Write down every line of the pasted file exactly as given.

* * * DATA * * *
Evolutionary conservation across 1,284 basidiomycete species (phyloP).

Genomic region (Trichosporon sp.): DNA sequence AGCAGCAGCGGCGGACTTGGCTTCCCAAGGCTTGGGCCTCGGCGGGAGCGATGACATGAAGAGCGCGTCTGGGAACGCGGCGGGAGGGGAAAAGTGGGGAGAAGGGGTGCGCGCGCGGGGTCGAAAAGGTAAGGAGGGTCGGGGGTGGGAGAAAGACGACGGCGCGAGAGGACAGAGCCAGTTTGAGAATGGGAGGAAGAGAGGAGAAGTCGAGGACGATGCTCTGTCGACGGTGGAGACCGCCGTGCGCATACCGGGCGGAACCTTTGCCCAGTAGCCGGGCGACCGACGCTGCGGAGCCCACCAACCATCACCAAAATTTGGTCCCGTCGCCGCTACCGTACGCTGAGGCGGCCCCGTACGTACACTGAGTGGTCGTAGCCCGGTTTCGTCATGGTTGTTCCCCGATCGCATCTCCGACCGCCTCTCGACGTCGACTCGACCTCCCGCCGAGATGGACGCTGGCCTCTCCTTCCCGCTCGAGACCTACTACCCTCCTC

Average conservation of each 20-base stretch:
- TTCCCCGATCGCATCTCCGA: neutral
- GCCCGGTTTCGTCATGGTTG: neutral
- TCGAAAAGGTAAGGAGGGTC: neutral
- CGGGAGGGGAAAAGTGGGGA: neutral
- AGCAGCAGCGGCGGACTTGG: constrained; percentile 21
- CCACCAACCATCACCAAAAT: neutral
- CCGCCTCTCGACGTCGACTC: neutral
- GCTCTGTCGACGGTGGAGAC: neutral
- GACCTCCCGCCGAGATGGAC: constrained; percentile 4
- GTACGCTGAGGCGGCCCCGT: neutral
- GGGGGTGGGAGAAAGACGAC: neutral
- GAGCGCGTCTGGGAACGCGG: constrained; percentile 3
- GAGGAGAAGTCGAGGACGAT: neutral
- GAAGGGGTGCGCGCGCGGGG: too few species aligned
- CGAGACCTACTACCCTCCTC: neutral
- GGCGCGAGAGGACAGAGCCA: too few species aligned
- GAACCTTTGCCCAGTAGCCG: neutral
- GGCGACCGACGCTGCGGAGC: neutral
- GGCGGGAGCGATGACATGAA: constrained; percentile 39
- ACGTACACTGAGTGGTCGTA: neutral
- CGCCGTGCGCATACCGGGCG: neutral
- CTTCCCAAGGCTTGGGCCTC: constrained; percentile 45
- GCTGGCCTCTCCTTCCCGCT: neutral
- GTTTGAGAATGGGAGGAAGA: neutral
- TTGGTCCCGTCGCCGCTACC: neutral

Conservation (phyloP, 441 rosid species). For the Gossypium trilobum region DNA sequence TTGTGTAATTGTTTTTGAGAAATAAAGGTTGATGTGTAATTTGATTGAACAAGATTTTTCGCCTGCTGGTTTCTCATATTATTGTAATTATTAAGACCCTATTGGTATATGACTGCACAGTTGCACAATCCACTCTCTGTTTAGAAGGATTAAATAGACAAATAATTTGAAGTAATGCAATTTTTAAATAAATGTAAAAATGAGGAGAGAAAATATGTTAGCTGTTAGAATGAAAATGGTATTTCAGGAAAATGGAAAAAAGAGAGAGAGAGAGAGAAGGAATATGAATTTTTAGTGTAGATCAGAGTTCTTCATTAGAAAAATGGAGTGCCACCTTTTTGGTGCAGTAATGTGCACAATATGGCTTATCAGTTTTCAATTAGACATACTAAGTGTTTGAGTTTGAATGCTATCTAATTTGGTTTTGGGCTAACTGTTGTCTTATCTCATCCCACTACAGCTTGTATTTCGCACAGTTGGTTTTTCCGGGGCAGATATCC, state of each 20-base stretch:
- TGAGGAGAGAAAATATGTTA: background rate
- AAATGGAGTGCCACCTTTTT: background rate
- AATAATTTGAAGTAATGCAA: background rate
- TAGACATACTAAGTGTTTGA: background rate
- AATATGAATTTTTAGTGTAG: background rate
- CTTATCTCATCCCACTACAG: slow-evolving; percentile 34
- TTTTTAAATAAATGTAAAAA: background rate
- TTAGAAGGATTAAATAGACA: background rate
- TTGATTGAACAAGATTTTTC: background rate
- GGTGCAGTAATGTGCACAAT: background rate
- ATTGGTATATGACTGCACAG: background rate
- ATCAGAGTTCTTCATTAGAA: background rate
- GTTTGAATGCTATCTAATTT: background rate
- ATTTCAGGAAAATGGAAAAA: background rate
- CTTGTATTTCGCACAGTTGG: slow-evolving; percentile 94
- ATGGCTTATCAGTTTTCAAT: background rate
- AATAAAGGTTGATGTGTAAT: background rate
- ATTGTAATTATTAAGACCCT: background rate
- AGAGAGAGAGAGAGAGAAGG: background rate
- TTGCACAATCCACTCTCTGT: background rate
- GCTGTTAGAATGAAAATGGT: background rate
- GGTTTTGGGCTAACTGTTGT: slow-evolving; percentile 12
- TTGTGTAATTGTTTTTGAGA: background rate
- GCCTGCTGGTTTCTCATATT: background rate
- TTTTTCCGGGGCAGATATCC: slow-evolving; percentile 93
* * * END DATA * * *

Evolutionary conservation across 1,284 basidiomycete species (phyloP).

Genomic region (Trichosporon sp.): DNA sequence AGCAGCAGCGGCGGACTTGGCTTCCCAAGGCTTGGGCCTCGGCGGGAGCGATGACATGAAGAGCGCGTCTGGGAACGCGGCGGGAGGGGAAAAGTGGGGAGAAGGGGTGCGCGCGCGGGGTCGAAAAGGTAAGGAGGGTCGGGGGTGGGAGAAAGACGACGGCGCGAGAGGACAGAGCCAGTTTGAGAATGGGAGGAAGAGAGGAGAAGTCGAGGACGATGCTCTGTCGACGGTGGAGACCGCCGTGCGCATACCGGGCGGAACCTTTGCCCAGTAGCCGGGCGACCGACGCTGCGGAGCCCACCAACCATCACCAAAATTTGGTCCCGTCGCCGCTACCGTACGCTGAGGCGGCCCCGTACGTACACTGAGTGGTCGTAGCCCGGTTTCGTCATGGTTGTTCCCCGATCGCATCTCCGACCGCCTCTCGACGTCGACTCGACCTCCCGCCGAGATGGACGCTGGCCTCTCCTTCCCGCTCGAGACCTACTACCCTCCTC

Average conservation of each 20-base stretch:
- TTCCCCGATCGCATCTCCGA: neutral
- GCCCGGTTTCGTCATGGTTG: neutral
- TCGAAAAGGTAAGGAGGGTC: neutral
- CGGGAGGGGAAAAGTGGGGA: neutral
- AGCAGCAGCGGCGGACTTGG: constrained; percentile 21
- CCACCAACCATCACCAAAAT: neutral
- CCGCCTCTCGACGTCGACTC: neutral
- GCTCTGTCGACGGTGGAGAC: neutral
- GACCTCCCGCCGAGATGGAC: constrained; percentile 4
- GTACGCTGAGGCGGCCCCGT: neutral
- GGGGGTGGGAGAAAGACGAC: neutral
- GAGCGCGTCTGGGAACGCGG: constrained; percentile 3
- GAGGAGAAGTCGAGGACGAT: neutral
- GAAGGGGTGCGCGCGCGGGG: too few species aligned
- CGAGACCTACTACCCTCCTC: neutral
- GGCGCGAGAGGACAGAGCCA: too few species aligned
- GAACCTTTGCCCAGTAGCCG: neutral
- GGCGACCGACGCTGCGGAGC: neutral
- GGCGGGAGCGATGACATGAA: constrained; percentile 39
- ACGTACACTGAGTGGTCGTA: neutral
- CGCCGTGCGCATACCGGGCG: neutral
- CTTCCCAAGGCTTGGGCCTC: constrained; percentile 45
- GCTGGCCTCTCCTTCCCGCT: neutral
- GTTTGAGAATGGGAGGAAGA: neutral
- TTGGTCCCGTCGCCGCTACC: neutral

Conservation (phyloP, 441 rosid species). For the Gossypium trilobum region DNA sequence TTGTGTAATTGTTTTTGAGAAATAAAGGTTGATGTGTAATTTGATTGAACAAGATTTTTCGCCTGCTGGTTTCTCATATTATTGTAATTATTAAGACCCTATTGGTATATGACTGCACAGTTGCACAATCCACTCTCTGTTTAGAAGGATTAAATAGACAAATAATTTGAAGTAATGCAATTTTTAAATAAATGTAAAAATGAGGAGAGAAAATATGTTAGCTGTTAGAATGAAAATGGTATTTCAGGAAAATGGAAAAAAGAGAGAGAGAGAGAGAAGGAATATGAATTTTTAGTGTAGATCAGAGTTCTTCATTAGAAAAATGGAGTGCCACCTTTTTGGTGCAGTAATGTGCACAATATGGCTTATCAGTTTTCAATTAGACATACTAAGTGTTTGAGTTTGAATGCTATCTAATTTGGTTTTGGGCTAACTGTTGTCTTATCTCATCCCACTACAGCTTGTATTTCGCACAGTTGGTTTTTCCGGGGCAGATATCC, state of each 20-base stretch:
- TGAGGAGAGAAAATATGTTA: background rate
- AAATGGAGTGCCACCTTTTT: background rate
- AATAATTTGAAGTAATGCAA: background rate
- TAGACATACTAAGTGTTTGA: background rate
- AATATGAATTTTTAGTGTAG: background rate
- CTTATCTCATCCCACTACAG: slow-evolving; percentile 34
- TTTTTAAATAAATGTAAAAA: background rate
- TTAGAAGGATTAAATAGACA: background rate
- TTGATTGAACAAGATTTTTC: background rate
- GGTGCAGTAATGTGCACAAT: background rate
- ATTGGTATATGACTGCACAG: background rate
- ATCAGAGTTCTTCATTAGAA: background rate
- GTTTGAATGCTATCTAATTT: background rate
- ATTTCAGGAAAATGGAAAAA: background rate
- CTTGTATTTCGCACAGTTGG: slow-evolving; percentile 94
- ATGGCTTATCAGTTTTCAAT: background rate
- AATAAAGGTTGATGTGTAAT: background rate
- ATTGTAATTATTAAGACCCT: background rate
- AGAGAGAGAGAGAGAGAAGG: background rate
- TTGCACAATCCACTCTCTGT: background rate
- GCTGTTAGAATGAAAATGGT: background rate
- GGTTTTGGGCTAACTGTTGT: slow-evolving; percentile 12
- TTGTGTAATTGTTTTTGAGA: background rate
- GCCTGCTGGTTTCTCATATT: background rate
- TTTTTCCGGGGCAGATATCC: slow-evolving; percentile 93